So you like to post the odd photo online of your epic weekend shredding powder or dropping into some gnarly trail on your bike, but has your social sharing become obsessive? Do you go hiking and find yourself thinking “would that angle look good with a Valencia filter?” or “how long can I hold that pose on that cliff?” Do you now only see the great outdoors you used to love and enjoy through a 50mm lens or an iPhone 6 plus screen?
Here are 10 warnings signs that you may have crossed the line and become an Outdoor Instaholic.
It’s not hard to take a good photograph when visiting Banff – simply look upwards, point and shoot. However, without too much effort you can turn some good holiday snaps into great ones. All you need is a set of car keys (and a car) or if the temperature allows, a bike.
1. Vermilion Lakes
The entrance to Vermilion Lakes is situated just by the Mt Norquay road junction with Highway 1. The 4.3 km road winds along the shoreline of the 3 shallow Vermilion Lakes against an unspoiled Canadian Rockies backdrop. Sunrise or sunset both make a magical time to visit in any season.
A top tip for those looking for that elusive reflective shot of Mt Rundle in winter is to drive to the 2nd lake and find the permanently open stretch of water just by the road.
2. Mt Norquay Access Road
If you want to get a bird’s eye view of Banff without having to climb up 3000m or pay to go up the Sulphur Mountain Gondola, there is a great viewpoint off the Mt Norquay road. From the Highway 1 junction it is about a 10 minute drive up a series of switchbacks (we recommend winter tyres between November and April) until you reach the lookout, which offers spectacular views of Banff below and the surrounding mountain vistas!
3. Lake Minnewanka
A must see for any Banff visitor, Lake Minnewanka is a 15 minute drive north east out of town – just follow the signs! During the summer months Brewster offer guided boat tours, while winter offers the chance to walk across the vast frozen lake, just wrap up warm as the wind can pick up!
4. Two Jack Lake
Neighboring Lake Minnewanka is Two Jack Lake, which offers phenomenal shots in any season. Top tip is to park up and head left along the lake shoreline at sunset to get shots of the red glow over Rundle and Cascade mountains!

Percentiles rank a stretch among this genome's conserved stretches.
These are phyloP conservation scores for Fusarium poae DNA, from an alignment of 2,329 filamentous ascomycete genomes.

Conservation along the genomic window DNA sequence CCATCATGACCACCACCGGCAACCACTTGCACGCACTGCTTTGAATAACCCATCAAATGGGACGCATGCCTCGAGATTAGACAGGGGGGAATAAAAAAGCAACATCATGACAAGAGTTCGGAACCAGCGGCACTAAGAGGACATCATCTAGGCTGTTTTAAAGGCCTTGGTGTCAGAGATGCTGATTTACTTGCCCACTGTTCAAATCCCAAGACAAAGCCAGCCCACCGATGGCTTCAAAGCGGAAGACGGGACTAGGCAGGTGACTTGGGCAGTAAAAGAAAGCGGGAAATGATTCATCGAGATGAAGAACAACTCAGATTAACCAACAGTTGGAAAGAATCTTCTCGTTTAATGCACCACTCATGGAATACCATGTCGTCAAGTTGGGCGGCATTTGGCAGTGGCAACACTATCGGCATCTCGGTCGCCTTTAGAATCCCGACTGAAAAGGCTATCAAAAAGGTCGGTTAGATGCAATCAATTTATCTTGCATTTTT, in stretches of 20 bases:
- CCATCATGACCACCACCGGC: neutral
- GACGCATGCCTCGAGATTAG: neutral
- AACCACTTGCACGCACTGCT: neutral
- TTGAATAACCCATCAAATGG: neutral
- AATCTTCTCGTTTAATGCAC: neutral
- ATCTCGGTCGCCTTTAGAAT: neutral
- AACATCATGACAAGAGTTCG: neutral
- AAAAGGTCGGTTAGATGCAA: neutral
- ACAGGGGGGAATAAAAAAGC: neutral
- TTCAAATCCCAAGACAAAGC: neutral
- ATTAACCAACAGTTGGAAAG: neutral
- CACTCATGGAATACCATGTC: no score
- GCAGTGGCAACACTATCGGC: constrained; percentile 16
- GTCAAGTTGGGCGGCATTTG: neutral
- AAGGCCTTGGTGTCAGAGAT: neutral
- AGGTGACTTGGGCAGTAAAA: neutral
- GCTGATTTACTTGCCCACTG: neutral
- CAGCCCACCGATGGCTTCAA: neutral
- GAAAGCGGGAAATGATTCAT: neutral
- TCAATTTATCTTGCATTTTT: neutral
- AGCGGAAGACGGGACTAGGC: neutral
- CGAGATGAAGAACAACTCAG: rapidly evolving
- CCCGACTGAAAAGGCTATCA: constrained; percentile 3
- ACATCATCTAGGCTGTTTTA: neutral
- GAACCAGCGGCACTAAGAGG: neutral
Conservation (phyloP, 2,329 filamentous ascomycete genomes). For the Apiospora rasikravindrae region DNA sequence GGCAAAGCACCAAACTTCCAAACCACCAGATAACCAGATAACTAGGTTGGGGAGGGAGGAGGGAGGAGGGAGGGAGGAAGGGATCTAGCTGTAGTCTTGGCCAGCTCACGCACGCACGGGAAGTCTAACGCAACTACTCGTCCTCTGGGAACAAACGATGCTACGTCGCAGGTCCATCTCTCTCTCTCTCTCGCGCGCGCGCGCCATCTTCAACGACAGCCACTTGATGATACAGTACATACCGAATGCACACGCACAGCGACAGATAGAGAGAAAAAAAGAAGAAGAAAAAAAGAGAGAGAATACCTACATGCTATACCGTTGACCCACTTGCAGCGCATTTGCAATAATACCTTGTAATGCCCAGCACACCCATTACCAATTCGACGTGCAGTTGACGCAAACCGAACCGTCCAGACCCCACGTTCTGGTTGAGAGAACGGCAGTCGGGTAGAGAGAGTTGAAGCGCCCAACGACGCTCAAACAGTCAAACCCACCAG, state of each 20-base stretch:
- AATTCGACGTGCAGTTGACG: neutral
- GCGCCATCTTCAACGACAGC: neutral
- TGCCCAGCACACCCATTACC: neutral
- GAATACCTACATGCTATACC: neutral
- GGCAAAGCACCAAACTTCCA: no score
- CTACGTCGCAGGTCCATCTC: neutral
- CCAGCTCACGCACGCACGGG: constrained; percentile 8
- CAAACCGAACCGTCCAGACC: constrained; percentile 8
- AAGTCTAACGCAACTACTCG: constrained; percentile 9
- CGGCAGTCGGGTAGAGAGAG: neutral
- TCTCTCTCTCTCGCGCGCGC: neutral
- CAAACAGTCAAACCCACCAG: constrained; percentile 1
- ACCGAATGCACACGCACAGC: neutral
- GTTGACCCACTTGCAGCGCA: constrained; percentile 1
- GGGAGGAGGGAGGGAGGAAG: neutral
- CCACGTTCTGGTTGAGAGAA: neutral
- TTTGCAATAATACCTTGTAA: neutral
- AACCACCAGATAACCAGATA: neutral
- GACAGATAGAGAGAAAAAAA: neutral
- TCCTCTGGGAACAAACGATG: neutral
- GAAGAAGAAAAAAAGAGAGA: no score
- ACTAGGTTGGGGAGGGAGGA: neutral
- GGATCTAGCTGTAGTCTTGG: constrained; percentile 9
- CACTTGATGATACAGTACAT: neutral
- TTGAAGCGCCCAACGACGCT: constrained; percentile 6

5. Johnson Lake
On the same road as Two Jack Lake, but a little more hidden down a 3km paved access lane is Johnson Lake. The circular lake walk offers the opportunity to capture the Banff ‘skyline’ from a variety of angles!
The mysteriously named Hoodoos can be found by heading up the Tunnel Mountain road and pulling into the car park opposite the camp site. While the elevated views of the Bow River are great, a scramble down to the pointed rock formations is well worth it!
7. Bow River
You don’t need to leave the Banff Town site to find some great shots. Simply join the river walk that starts near the railway crossing and follow this for an hour so down to Bow Falls, crossing the river at either the foot or road bridge.
8. Sundance Canyon Trail and Marsh Loop
For those feeling a little more adventurous the Sundance Canyon Trail and Marsh Loop offer the chance to walk by the river west of Banff. Park at the Cave and Basin (free) and follow the signs. The clearness of the Bow River makes for some absorbing reflective shots!
9. Surprise Corner
Many don’t realize that you need to cross the Bow River to get the best shot of the famous Banff Springs Hotel. Follow the road signposted to the Banff Centre until you reach Surprise Corner, and can look down on the majestic castle in the mountains!
For those who are not interested in leaving the comforts of downtown, then the easiest shot of all is on the town’s only road bridge across the Bow River. Wait for a gap in the traffic, and once safe simply shoot the iconic image of Mt Cascade overshadowing Banff Avenue!
Happy Banff snapping!